By Brandon Marlon
This work was published in the Fall 2015 issue of The Lost Country. You may purchase a copy of this issue from us or, if you prefer, from Amazon.
Our heaving vessel plies parlous waters,
though you’d never know it by looking at us,
a motley crew of commercial missionaries
semiconscious of sliding crates of satin or fustian,
and old-time agents representing sundry purveyances
destined for marts inland and overseas,
the lot of us lost in discrete meditations,
sedated by the regular roar of swelling waves
so that while the craft thrusts forward we drift
back into memory’s remit, navigating emotional
islets and inlets, sifting through freight latent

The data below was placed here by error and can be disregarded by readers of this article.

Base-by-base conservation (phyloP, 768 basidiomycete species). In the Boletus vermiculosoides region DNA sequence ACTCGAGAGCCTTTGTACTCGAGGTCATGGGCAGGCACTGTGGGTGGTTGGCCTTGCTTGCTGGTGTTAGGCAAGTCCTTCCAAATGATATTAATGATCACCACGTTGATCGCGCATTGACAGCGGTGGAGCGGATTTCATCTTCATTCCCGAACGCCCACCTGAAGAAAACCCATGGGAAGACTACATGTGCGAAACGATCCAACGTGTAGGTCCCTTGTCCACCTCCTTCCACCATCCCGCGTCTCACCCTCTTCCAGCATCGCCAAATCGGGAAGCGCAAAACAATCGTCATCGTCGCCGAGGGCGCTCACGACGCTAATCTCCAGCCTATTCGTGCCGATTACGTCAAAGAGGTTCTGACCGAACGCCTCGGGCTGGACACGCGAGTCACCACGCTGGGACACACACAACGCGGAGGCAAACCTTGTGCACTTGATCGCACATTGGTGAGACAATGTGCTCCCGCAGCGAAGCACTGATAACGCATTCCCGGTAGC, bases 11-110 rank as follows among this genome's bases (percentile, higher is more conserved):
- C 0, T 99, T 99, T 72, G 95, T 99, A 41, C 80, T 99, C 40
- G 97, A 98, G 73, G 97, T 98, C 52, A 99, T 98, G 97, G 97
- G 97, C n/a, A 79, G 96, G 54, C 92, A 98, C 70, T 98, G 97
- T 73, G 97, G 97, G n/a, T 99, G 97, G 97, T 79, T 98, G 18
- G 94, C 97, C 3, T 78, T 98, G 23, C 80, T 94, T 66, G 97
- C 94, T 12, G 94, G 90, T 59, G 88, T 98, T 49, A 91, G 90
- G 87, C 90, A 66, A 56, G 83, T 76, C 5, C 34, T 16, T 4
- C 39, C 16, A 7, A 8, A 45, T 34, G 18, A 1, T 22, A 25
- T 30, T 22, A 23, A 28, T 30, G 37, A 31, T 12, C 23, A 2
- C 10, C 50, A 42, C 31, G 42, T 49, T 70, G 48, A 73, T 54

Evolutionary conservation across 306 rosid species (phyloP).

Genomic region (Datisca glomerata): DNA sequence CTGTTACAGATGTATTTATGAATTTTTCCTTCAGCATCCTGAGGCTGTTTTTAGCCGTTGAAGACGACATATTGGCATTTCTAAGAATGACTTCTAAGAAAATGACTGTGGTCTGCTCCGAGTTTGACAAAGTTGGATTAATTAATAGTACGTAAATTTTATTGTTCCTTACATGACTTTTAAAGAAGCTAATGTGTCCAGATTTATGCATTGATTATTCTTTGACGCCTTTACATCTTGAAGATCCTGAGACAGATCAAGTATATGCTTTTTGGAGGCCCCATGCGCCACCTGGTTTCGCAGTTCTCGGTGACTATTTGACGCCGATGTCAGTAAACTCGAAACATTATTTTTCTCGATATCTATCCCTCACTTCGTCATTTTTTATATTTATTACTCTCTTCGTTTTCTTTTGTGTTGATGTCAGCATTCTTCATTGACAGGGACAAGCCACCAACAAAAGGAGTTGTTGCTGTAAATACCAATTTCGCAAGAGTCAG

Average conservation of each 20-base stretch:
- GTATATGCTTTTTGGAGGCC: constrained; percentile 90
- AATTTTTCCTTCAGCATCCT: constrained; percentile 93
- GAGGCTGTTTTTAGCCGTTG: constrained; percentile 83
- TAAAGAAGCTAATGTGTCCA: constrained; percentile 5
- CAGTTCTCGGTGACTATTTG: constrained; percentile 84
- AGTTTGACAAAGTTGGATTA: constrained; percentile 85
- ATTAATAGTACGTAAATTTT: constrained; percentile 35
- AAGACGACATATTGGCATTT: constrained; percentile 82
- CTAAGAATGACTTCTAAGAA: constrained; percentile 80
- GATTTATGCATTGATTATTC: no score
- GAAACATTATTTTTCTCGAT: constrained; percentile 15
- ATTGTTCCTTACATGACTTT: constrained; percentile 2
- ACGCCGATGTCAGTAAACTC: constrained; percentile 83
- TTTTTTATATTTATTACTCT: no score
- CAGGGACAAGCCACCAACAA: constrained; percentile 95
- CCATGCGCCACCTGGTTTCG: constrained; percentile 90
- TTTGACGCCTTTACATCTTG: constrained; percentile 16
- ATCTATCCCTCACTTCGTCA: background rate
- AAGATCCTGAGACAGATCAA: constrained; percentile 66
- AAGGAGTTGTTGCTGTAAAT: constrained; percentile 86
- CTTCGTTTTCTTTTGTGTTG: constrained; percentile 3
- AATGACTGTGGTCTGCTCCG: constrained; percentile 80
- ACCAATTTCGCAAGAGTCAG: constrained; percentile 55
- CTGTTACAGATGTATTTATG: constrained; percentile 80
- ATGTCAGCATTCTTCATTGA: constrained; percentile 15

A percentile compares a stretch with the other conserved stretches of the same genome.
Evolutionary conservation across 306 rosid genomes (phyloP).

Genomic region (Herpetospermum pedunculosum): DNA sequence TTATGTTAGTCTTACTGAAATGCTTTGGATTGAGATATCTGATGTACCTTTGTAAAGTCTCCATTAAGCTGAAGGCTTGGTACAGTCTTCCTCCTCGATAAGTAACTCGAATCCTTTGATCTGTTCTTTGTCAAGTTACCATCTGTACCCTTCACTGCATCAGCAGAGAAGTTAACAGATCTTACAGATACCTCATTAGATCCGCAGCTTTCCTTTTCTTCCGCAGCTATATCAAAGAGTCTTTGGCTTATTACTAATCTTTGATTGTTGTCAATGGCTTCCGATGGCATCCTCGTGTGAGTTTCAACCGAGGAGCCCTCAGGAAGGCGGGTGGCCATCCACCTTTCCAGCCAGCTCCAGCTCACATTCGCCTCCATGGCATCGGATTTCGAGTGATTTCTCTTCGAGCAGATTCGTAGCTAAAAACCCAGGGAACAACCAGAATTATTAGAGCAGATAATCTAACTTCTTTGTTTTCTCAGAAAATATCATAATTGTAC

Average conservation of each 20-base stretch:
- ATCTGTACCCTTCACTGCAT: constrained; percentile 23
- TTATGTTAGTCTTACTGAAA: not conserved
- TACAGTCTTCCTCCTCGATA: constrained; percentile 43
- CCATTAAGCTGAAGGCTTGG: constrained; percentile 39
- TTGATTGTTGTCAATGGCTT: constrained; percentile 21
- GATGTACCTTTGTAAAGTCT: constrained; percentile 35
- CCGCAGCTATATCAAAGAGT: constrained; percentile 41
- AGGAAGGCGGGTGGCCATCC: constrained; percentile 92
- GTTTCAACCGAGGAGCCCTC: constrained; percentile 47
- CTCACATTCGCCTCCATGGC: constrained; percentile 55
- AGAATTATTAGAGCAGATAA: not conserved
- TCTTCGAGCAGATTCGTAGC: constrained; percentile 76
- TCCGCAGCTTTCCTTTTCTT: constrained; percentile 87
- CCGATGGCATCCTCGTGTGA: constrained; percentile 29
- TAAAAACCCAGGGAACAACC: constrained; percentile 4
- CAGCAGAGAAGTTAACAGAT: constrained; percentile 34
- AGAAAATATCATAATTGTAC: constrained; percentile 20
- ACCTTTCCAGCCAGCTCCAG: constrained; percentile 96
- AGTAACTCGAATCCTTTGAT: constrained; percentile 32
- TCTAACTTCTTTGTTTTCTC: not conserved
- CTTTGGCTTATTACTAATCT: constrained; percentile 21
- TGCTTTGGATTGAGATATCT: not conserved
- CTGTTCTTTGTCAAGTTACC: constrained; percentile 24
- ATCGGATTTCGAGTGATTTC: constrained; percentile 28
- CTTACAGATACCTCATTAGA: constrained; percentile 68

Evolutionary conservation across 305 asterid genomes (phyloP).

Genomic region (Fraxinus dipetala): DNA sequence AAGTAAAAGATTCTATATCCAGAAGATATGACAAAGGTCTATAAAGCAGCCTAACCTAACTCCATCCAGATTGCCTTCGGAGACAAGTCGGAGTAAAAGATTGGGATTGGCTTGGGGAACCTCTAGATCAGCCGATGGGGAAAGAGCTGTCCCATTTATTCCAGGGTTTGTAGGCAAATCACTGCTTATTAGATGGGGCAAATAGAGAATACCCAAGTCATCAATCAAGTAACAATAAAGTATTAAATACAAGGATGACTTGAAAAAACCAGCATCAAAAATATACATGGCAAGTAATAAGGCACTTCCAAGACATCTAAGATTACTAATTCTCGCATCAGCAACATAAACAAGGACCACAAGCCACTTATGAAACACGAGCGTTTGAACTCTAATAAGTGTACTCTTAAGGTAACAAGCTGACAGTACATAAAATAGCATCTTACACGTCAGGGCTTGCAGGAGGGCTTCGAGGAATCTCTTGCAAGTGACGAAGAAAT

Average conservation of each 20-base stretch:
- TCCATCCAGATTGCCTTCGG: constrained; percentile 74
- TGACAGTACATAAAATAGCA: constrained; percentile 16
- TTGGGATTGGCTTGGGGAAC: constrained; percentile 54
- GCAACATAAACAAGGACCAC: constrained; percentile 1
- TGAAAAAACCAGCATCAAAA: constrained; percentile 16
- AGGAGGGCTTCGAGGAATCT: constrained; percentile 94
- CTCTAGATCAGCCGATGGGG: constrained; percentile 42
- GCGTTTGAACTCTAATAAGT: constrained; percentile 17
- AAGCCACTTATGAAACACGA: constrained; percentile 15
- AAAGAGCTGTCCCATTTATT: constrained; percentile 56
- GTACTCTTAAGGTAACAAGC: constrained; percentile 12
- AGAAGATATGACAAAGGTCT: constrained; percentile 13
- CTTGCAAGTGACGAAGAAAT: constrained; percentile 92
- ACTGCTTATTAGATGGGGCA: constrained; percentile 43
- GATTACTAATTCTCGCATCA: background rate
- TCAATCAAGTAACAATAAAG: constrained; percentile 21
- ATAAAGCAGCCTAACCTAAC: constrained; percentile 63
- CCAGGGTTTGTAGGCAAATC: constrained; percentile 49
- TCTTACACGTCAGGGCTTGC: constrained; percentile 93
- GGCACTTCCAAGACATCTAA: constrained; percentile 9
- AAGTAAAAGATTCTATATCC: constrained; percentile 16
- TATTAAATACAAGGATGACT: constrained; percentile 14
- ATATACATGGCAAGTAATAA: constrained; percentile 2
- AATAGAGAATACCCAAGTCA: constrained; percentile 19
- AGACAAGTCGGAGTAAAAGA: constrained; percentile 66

and cached in the argosy of the mind,
disrupted only by spray borne on the mistral.
The captain sounds the horn as we breach
the natural harbor and gain sight of the nearing pier,
a clarion call awakening crew and passengers
to the bustling berths, wharves, and warehouses
dead ahead, stirring even the most introspective
amongst us to cast shoreward glances
and rue the demise of scarce moments
of reflection spared by our workaday regimes.
We move in a herd stern to bow, debouching
onto the dock where stevedores await to comb
hulls and unload holds of precious cargoes
unsettled yet none the worse for wear.
Daybreak cedes to morn as we disperse
variously amid the metropolitan hubbub,
stilled within by the secret insights of twilight.